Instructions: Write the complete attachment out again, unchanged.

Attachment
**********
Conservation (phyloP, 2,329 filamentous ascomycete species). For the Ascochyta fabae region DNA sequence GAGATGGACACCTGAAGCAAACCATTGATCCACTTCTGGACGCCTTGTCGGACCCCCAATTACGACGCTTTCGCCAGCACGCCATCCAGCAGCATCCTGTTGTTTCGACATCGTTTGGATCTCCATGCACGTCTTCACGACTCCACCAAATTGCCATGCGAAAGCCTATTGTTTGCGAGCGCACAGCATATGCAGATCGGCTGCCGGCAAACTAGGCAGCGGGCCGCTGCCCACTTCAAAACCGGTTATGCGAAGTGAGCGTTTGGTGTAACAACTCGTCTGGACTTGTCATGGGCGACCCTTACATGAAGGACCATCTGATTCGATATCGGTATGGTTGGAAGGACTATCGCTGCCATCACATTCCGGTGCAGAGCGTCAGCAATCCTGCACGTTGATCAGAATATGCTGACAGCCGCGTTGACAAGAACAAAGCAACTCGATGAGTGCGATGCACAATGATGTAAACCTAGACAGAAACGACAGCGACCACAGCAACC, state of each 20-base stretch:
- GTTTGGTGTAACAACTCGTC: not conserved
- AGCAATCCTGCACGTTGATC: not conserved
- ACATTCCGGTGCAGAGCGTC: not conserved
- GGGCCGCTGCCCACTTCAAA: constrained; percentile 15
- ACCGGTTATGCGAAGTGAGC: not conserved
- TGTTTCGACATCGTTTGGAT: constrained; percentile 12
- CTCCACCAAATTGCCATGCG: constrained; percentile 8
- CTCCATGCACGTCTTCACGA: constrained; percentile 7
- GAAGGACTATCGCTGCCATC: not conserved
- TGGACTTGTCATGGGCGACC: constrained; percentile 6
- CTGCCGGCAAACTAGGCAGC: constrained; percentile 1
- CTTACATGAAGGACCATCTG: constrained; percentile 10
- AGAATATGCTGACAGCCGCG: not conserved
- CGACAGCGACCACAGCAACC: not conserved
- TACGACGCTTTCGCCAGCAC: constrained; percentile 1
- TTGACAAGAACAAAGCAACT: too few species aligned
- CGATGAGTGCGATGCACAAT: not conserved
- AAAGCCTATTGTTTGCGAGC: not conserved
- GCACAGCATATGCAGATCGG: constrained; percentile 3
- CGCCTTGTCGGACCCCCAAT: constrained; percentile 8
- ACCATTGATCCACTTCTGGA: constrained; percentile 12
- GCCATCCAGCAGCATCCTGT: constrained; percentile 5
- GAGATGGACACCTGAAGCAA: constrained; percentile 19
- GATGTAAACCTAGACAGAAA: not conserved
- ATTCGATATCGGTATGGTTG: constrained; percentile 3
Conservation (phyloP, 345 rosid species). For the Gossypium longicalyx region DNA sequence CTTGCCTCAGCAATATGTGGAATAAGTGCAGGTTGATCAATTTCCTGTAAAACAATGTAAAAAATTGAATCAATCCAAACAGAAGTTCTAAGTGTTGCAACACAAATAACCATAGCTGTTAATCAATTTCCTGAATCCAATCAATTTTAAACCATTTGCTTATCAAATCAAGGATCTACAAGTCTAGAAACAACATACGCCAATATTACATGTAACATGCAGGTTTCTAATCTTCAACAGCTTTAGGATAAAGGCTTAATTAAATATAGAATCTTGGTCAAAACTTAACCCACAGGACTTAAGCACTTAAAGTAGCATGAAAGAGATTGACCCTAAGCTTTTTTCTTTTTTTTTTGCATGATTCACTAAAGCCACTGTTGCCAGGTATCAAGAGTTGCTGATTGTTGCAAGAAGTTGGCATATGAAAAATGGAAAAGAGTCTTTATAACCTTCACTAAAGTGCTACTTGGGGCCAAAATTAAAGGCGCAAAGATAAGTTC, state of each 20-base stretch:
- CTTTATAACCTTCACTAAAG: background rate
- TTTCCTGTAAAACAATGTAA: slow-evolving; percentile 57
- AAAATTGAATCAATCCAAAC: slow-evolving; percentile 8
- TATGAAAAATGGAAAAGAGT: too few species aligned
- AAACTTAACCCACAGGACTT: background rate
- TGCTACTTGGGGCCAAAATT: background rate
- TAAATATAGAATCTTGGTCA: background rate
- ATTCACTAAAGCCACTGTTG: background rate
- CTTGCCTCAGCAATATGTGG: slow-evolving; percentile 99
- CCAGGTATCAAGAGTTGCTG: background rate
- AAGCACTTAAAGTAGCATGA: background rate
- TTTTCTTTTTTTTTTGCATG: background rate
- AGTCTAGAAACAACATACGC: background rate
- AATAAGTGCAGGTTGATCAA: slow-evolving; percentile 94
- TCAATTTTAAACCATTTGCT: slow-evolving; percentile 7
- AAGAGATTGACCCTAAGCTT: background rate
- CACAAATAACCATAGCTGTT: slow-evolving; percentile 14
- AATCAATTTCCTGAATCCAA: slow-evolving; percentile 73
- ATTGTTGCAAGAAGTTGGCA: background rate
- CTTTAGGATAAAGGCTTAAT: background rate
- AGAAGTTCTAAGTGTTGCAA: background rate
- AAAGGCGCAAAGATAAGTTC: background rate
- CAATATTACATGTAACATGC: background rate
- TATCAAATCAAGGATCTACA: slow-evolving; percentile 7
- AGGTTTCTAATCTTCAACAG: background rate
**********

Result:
Conservation (phyloP, 2,329 filamentous ascomycete species). For the Ascochyta fabae region DNA sequence GAGATGGACACCTGAAGCAAACCATTGATCCACTTCTGGACGCCTTGTCGGACCCCCAATTACGACGCTTTCGCCAGCACGCCATCCAGCAGCATCCTGTTGTTTCGACATCGTTTGGATCTCCATGCACGTCTTCACGACTCCACCAAATTGCCATGCGAAAGCCTATTGTTTGCGAGCGCACAGCATATGCAGATCGGCTGCCGGCAAACTAGGCAGCGGGCCGCTGCCCACTTCAAAACCGGTTATGCGAAGTGAGCGTTTGGTGTAACAACTCGTCTGGACTTGTCATGGGCGACCCTTACATGAAGGACCATCTGATTCGATATCGGTATGGTTGGAAGGACTATCGCTGCCATCACATTCCGGTGCAGAGCGTCAGCAATCCTGCACGTTGATCAGAATATGCTGACAGCCGCGTTGACAAGAACAAAGCAACTCGATGAGTGCGATGCACAATGATGTAAACCTAGACAGAAACGACAGCGACCACAGCAACC, state of each 20-base stretch:
- GTTTGGTGTAACAACTCGTC: not conserved
- AGCAATCCTGCACGTTGATC: not conserved
- ACATTCCGGTGCAGAGCGTC: not conserved
- GGGCCGCTGCCCACTTCAAA: constrained; percentile 15
- ACCGGTTATGCGAAGTGAGC: not conserved
- TGTTTCGACATCGTTTGGAT: constrained; percentile 12
- CTCCACCAAATTGCCATGCG: constrained; percentile 8
- CTCCATGCACGTCTTCACGA: constrained; percentile 7
- GAAGGACTATCGCTGCCATC: not conserved
- TGGACTTGTCATGGGCGACC: constrained; percentile 6
- CTGCCGGCAAACTAGGCAGC: constrained; percentile 1
- CTTACATGAAGGACCATCTG: constrained; percentile 10
- AGAATATGCTGACAGCCGCG: not conserved
- CGACAGCGACCACAGCAACC: not conserved
- TACGACGCTTTCGCCAGCAC: constrained; percentile 1
- TTGACAAGAACAAAGCAACT: too few species aligned
- CGATGAGTGCGATGCACAAT: not conserved
- AAAGCCTATTGTTTGCGAGC: not conserved
- GCACAGCATATGCAGATCGG: constrained; percentile 3
- CGCCTTGTCGGACCCCCAAT: constrained; percentile 8
- ACCATTGATCCACTTCTGGA: constrained; percentile 12
- GCCATCCAGCAGCATCCTGT: constrained; percentile 5
- GAGATGGACACCTGAAGCAA: constrained; percentile 19
- GATGTAAACCTAGACAGAAA: not conserved
- ATTCGATATCGGTATGGTTG: constrained; percentile 3
Conservation (phyloP, 345 rosid species). For the Gossypium longicalyx region DNA sequence CTTGCCTCAGCAATATGTGGAATAAGTGCAGGTTGATCAATTTCCTGTAAAACAATGTAAAAAATTGAATCAATCCAAACAGAAGTTCTAAGTGTTGCAACACAAATAACCATAGCTGTTAATCAATTTCCTGAATCCAATCAATTTTAAACCATTTGCTTATCAAATCAAGGATCTACAAGTCTAGAAACAACATACGCCAATATTACATGTAACATGCAGGTTTCTAATCTTCAACAGCTTTAGGATAAAGGCTTAATTAAATATAGAATCTTGGTCAAAACTTAACCCACAGGACTTAAGCACTTAAAGTAGCATGAAAGAGATTGACCCTAAGCTTTTTTCTTTTTTTTTTGCATGATTCACTAAAGCCACTGTTGCCAGGTATCAAGAGTTGCTGATTGTTGCAAGAAGTTGGCATATGAAAAATGGAAAAGAGTCTTTATAACCTTCACTAAAGTGCTACTTGGGGCCAAAATTAAAGGCGCAAAGATAAGTTC, state of each 20-base stretch:
- CTTTATAACCTTCACTAAAG: background rate
- TTTCCTGTAAAACAATGTAA: slow-evolving; percentile 57
- AAAATTGAATCAATCCAAAC: slow-evolving; percentile 8
- TATGAAAAATGGAAAAGAGT: too few species aligned
- AAACTTAACCCACAGGACTT: background rate
- TGCTACTTGGGGCCAAAATT: background rate
- TAAATATAGAATCTTGGTCA: background rate
- ATTCACTAAAGCCACTGTTG: background rate
- CTTGCCTCAGCAATATGTGG: slow-evolving; percentile 99
- CCAGGTATCAAGAGTTGCTG: background rate
- AAGCACTTAAAGTAGCATGA: background rate
- TTTTCTTTTTTTTTTGCATG: background rate
- AGTCTAGAAACAACATACGC: background rate
- AATAAGTGCAGGTTGATCAA: slow-evolving; percentile 94
- TCAATTTTAAACCATTTGCT: slow-evolving; percentile 7
- AAGAGATTGACCCTAAGCTT: background rate
- CACAAATAACCATAGCTGTT: slow-evolving; percentile 14
- AATCAATTTCCTGAATCCAA: slow-evolving; percentile 73
- ATTGTTGCAAGAAGTTGGCA: background rate
- CTTTAGGATAAAGGCTTAAT: background rate
- AGAAGTTCTAAGTGTTGCAA: background rate
- AAAGGCGCAAAGATAAGTTC: background rate
- CAATATTACATGTAACATGC: background rate
- TATCAAATCAAGGATCTACA: slow-evolving; percentile 7
- AGGTTTCTAATCTTCAACAG: background rate